You pay a 6.2% tax rate for each employee for your company toward Social Security, while each staff member also pays 6.2% for Social Security. The 6.2% rate is based on the employee’s gross taxable wages. Once your associate reaches $142,800 in gross taxable wages, you no longer have to withhold Social Security taxes or contribute Social Security taxes for that employee. However, the $142,800 wage base is for 2021, and may change in the future.
Tip: It can be difficult to calculate taxes correctly. Instead, consider excellent payroll software options to help you comply with local, state and federal tax laws. For more information, read our QuickBooks Payroll review, our review of Paychex and our Gusto review.
You are obligated to pay a 1.45% tax rate for each employee for Medicare, while your worker also pays 1.45%. This rate is based on the employee’s gross taxable wages.
There is no wage base for Medicare tax. Consequently, once an employee reaches a certain wage threshold, they are required to pay an additional 0.9% in Medicare taxes based on their filing status. The 2021 thresholds are $200,000 (single), $250,000 (married filing jointly) and $125,000 (married filing separately).
FYI: Regardless of the employee’s gross taxable wages, you are not required to pay an additional Medicare tax – just the base 1.45%.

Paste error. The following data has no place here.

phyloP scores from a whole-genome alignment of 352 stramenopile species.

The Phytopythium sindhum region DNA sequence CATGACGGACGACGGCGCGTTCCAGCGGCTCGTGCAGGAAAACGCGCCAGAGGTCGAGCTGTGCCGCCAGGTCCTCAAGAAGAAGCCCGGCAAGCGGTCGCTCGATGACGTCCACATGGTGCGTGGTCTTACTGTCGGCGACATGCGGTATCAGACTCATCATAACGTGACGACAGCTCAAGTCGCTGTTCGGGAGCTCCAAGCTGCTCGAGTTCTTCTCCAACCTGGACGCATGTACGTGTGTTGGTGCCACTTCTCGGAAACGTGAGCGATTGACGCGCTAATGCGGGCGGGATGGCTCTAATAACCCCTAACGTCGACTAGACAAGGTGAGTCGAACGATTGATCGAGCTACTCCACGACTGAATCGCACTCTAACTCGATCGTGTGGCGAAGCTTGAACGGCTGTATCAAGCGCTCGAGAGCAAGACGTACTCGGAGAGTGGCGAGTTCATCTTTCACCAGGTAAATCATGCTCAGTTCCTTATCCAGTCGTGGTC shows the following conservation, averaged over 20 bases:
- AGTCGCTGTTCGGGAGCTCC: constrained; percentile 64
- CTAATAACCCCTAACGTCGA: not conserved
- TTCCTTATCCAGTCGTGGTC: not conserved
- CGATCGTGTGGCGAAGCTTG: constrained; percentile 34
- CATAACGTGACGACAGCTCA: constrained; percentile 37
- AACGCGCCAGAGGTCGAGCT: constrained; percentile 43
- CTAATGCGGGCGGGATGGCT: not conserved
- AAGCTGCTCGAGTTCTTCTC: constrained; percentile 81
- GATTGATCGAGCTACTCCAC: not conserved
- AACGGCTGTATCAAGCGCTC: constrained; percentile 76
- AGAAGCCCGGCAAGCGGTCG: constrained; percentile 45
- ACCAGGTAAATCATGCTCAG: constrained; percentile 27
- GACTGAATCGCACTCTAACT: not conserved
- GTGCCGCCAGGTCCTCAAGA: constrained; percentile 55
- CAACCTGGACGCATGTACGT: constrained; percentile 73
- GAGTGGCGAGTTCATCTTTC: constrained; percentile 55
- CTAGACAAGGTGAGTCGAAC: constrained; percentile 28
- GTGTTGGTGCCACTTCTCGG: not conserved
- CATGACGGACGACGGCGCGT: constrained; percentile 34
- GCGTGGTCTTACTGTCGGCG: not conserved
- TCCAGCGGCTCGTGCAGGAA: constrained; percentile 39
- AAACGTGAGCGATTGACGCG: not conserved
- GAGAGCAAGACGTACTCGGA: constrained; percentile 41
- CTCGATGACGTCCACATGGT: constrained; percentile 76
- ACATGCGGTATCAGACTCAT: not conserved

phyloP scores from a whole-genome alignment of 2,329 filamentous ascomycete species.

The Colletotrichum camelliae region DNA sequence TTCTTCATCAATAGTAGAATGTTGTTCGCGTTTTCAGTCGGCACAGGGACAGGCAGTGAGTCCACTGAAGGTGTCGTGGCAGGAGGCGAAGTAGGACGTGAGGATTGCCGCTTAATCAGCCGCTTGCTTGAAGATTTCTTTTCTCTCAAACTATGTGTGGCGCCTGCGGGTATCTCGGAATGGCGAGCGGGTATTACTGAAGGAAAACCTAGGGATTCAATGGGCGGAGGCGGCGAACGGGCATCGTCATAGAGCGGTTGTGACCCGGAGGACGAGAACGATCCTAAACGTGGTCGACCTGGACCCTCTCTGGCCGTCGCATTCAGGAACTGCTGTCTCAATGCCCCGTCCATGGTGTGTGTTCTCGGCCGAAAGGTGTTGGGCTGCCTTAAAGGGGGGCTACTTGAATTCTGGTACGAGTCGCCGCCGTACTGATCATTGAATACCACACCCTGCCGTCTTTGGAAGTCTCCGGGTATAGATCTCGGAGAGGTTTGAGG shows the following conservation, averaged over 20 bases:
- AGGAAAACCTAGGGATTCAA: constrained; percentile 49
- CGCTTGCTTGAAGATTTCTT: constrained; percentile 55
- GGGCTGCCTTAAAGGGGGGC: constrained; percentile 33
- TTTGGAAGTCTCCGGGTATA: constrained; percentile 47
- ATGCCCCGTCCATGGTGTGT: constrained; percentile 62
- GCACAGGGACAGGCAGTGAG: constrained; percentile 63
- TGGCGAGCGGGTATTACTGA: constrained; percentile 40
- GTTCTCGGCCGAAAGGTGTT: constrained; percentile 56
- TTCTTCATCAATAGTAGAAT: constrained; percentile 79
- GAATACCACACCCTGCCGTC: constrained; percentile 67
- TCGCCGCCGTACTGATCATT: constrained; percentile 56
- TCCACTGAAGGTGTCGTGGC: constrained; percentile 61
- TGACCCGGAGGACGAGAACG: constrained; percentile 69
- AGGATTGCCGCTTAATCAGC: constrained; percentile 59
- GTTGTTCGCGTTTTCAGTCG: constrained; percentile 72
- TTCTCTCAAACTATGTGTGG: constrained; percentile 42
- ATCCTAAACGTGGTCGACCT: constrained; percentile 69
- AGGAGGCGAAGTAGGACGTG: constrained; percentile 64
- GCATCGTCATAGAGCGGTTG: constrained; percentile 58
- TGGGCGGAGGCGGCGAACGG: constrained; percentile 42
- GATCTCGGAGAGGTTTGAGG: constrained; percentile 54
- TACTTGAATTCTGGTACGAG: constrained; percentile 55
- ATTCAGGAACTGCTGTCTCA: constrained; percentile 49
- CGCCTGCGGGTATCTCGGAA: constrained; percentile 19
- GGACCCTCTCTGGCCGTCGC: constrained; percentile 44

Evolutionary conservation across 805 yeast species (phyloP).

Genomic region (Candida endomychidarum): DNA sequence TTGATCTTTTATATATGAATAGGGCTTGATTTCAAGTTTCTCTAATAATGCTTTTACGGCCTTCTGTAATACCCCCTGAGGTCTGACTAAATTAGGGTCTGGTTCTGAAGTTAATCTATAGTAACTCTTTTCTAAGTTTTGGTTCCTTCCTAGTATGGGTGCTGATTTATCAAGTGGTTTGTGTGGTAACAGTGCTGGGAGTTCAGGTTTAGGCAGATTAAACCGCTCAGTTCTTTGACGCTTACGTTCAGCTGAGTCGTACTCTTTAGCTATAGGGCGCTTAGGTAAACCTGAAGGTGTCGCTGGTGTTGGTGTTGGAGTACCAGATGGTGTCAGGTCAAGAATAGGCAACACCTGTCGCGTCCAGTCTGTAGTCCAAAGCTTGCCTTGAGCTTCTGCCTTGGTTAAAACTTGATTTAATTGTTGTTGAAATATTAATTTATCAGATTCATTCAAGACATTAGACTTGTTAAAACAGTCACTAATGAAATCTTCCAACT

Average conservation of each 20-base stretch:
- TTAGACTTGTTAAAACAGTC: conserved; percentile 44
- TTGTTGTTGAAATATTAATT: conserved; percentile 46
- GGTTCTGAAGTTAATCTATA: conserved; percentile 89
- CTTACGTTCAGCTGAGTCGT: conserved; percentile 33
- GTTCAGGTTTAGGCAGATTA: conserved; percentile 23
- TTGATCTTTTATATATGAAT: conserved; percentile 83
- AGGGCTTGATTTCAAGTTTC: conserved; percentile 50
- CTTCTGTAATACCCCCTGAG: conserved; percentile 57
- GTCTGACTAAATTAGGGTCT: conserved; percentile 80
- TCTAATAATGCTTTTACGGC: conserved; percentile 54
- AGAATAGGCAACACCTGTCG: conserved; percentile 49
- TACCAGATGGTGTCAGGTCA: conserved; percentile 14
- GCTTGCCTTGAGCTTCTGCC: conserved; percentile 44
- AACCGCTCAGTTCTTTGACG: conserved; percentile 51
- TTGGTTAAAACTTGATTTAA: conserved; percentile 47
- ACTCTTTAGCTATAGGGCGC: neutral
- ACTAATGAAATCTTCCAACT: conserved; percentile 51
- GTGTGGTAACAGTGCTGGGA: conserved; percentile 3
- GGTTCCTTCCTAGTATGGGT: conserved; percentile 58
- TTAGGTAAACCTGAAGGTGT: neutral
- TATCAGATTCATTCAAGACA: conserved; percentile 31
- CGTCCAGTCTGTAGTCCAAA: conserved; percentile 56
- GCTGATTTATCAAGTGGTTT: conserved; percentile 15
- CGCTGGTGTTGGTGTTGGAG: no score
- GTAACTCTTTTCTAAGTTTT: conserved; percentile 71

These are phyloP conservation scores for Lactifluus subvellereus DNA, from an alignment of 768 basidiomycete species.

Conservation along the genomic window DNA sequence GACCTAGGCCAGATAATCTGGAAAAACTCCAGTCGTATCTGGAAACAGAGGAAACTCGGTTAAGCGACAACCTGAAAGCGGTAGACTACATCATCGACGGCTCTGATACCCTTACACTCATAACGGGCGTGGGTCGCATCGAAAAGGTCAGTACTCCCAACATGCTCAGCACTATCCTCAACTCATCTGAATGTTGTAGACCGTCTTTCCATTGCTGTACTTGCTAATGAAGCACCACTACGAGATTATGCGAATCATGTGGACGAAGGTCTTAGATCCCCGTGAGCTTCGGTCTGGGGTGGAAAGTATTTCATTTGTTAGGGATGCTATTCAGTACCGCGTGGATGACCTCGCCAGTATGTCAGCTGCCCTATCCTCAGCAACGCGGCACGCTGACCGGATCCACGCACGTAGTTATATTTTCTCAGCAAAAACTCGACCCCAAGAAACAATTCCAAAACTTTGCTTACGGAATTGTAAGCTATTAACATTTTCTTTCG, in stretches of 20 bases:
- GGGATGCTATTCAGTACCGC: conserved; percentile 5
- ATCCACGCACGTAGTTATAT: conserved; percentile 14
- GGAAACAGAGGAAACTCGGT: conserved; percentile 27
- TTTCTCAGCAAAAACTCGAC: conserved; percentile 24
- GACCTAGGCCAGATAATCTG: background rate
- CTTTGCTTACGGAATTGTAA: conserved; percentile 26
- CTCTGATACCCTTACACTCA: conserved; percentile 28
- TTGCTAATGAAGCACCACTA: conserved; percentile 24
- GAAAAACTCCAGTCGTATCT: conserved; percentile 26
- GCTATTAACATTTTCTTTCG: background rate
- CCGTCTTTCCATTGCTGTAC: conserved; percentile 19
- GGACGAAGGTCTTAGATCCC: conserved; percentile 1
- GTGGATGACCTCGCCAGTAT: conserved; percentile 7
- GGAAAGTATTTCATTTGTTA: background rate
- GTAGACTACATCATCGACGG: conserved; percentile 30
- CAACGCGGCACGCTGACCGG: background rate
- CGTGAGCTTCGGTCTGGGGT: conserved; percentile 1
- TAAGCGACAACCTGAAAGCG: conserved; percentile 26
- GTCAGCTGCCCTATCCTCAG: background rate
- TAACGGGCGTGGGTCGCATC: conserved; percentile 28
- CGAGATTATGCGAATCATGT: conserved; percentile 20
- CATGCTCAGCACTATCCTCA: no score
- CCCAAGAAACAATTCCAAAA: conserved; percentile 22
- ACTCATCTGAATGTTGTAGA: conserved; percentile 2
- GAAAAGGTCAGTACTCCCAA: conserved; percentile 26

When you are self-employed, you’re considered both an employer and an employee. Consequently, you are required to pay both parts of FICA – 15.3% – toward Social Security and Medicare. This combined tax is also known as the Self-Employment Contributions Act (SECA) tax.
Of the total 15.3% in SECA taxes, 12.4% goes to Social Security and 2.9% is paid to Medicare. Filing as self-employed, you will need to pay Social Security tax until you earn $142,800 annually. After meeting that threshold, you no longer owe money in Social Security taxes.
You are also subject to the same rules as FICA regarding Medicare taxes. Once you reach the wage threshold of $200,000 (single), $250,000 (married filing jointly) and $125,000 (married filing separately), you are required to pay an additional 0.9% in Medicare taxes.
Filing Schedule SE (Form 1040) can help you estimate self-employment taxes.
Federal Employment Tax Act (FUTA) tax
While the FUTA tax is the same for all employers at 6%, the SUTA (State Unemployment Tax Act) tax varies from state to state. States can charge fees for administrative costs and job training. You’ll receive a percentage range based on your employment history, and how often your workers collect unemployment.
Tip: You can pay FUTA taxes electronically using EFTPS (Form 940). While most employers pay FUTA taxes quarterly, if you owe less than $100, you can wait until you owe at least $100 to make a payment.